OKLAHOMA CITY — When Oklahoma’s legislative session gets underway next month, it’s unclear whether a special legislative committee will continue digging into a sweetheart deal a state agency inked with a local barbecue chain.
The House Special Investigative Committee examining the Oklahoma Tourism and Recreation Department’s previous relationship with Swadley’s Bar-B-Q to operate state park restaurants was paused until new Attorney General Gentner Drummond takes office, House GOP spokesman Daniel Seitz said Friday.
Drummond was sworn in Monday along with Gov. Kevin Stitt and other statewide officials. It’s not immediately clear what Drummond may do about the now-defunct Swadley’s deal that spurred a criminal probe, an audit, a state lawsuit and numerous questions about why the business appeared to be overpaid for its work.
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House Speaker Charles McCall, R-Atoka, on Friday released a list of committees for the upcoming legislative session. The bipartisan investigative committee wasn’t included. Seitz said that’s because the investigative committee, which meets as needed, is different from permanent legislative committees.
“If there’s work that the committee needs to do, it can be revived whenever,” he said.
The committee met publicly twice last year after it was formed in April. McCall tasked the panel with getting answers about the Swadley’s deal and determining whether the Legislature needs to change state law to prevent a similar situation from happening again.
It’s unclear whether the committee has held additional meetings since its last public meeting in June. Chairman Ryan Martinez, who did not return a call for comment, previously said the committee may hold private meetings to hear from whistleblowers who wanted to remain anonymous.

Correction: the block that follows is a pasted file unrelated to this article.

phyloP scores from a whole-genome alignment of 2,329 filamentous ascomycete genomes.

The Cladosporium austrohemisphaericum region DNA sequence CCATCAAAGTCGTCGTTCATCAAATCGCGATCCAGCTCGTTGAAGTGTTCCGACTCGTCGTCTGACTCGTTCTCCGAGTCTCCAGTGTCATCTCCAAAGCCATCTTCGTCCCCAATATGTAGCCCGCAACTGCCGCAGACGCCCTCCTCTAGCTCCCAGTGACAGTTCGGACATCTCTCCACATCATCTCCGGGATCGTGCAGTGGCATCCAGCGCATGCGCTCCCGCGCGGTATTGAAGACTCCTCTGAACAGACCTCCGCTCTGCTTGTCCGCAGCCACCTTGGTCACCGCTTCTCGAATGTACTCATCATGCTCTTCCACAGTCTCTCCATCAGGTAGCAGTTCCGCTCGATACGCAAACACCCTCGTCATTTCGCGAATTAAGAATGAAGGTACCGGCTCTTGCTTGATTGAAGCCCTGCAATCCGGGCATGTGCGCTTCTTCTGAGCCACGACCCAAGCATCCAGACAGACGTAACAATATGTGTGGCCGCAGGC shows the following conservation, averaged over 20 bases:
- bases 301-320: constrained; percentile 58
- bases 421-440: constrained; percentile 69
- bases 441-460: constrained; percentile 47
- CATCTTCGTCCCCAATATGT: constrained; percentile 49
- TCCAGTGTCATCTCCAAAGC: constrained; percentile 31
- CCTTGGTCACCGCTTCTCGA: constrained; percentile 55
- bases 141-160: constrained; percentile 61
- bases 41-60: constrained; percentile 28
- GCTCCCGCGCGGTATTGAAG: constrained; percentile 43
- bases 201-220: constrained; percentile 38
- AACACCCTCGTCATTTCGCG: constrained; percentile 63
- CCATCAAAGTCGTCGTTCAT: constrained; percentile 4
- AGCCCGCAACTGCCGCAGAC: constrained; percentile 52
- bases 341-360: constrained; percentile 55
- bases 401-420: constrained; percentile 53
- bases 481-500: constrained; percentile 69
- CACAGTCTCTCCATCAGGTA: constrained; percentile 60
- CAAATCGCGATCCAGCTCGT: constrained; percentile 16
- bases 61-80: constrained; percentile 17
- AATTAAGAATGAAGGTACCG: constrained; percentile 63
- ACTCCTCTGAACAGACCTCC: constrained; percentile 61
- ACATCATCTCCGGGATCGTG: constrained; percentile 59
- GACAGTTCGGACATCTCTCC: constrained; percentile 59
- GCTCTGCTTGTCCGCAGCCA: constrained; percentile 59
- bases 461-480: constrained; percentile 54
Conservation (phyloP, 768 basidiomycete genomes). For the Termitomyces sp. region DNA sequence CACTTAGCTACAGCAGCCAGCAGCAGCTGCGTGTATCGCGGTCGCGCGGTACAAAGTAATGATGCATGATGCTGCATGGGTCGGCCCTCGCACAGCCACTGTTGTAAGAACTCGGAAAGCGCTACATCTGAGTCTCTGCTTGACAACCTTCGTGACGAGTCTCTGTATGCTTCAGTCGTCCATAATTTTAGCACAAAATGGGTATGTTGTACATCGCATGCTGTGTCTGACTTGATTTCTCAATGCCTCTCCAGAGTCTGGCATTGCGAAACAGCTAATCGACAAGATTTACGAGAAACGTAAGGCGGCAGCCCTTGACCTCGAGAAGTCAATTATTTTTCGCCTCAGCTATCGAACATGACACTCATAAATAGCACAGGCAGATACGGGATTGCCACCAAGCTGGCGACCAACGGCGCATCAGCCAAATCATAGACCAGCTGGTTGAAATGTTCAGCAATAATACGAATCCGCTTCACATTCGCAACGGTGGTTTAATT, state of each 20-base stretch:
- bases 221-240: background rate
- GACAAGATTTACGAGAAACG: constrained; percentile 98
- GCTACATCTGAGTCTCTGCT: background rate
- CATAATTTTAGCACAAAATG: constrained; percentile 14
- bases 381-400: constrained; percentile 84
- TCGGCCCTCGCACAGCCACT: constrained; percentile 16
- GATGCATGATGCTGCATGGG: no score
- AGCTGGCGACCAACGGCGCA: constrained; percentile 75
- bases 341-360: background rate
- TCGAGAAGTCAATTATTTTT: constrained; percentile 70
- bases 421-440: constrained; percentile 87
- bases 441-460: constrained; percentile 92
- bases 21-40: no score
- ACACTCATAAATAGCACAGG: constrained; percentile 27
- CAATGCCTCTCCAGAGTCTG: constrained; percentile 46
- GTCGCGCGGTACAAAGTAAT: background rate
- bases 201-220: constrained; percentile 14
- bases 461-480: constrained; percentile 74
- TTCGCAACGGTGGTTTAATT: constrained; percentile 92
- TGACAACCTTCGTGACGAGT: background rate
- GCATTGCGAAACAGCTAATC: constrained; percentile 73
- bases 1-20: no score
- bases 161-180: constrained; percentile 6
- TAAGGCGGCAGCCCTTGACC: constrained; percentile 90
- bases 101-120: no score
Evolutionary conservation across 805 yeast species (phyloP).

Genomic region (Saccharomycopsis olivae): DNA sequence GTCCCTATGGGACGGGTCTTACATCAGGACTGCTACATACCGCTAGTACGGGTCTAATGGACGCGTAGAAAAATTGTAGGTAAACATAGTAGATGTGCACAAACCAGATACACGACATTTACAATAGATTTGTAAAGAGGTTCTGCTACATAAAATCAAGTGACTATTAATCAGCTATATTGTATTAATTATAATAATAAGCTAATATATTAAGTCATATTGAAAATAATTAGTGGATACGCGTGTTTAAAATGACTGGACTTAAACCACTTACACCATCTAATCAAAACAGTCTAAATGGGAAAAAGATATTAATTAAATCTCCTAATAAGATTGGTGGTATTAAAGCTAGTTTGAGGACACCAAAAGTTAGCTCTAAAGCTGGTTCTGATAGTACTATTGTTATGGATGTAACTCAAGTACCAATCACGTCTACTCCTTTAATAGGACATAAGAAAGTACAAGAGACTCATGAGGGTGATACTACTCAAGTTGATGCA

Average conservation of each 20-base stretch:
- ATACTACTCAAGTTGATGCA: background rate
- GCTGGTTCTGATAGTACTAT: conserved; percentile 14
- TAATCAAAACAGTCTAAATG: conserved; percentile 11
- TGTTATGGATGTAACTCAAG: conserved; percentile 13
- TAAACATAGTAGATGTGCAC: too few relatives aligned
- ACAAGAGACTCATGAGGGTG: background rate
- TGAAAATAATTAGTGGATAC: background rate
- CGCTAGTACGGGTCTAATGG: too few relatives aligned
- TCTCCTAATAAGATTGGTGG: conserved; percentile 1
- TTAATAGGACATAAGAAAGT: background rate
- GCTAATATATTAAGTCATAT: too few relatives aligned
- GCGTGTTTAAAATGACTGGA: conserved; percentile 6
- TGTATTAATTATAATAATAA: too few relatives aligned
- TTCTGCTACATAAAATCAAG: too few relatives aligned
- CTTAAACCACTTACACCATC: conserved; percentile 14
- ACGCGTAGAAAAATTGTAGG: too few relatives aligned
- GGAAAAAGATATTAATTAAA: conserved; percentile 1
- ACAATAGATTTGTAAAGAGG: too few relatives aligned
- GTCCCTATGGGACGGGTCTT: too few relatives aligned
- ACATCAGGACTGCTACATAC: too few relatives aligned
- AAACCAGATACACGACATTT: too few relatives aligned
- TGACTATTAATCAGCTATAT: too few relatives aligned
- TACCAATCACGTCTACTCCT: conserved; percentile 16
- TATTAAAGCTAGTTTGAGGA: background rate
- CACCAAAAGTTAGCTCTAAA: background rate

The Oklahoma State Bureau of Investigation is still investigating allegations of possible criminal conduct between the state and Swadley’s. There is no timeline on when that investigation will be complete.
Former Oklahoma County District Attorney David Prater requested the investigation. But the Attorney General’s Office could play a greater role in the Swadley’s probe because Prater recently retired.
In a Monday news release, Drummond said his office will investigate recent allegations of government scandal and corruption, although he did not cite specific examples. He also said his predecessor, former Attorney General John O’Connor, shirked his responsibility when he left government corruption investigations to district attorneys.
Drummond’s office on Tuesday did not respond to questions specifically about the Swadley’s case.
April 2022 video: Oklahoma House to look into possibly fraudulent Swadley’s contract with state Tourism office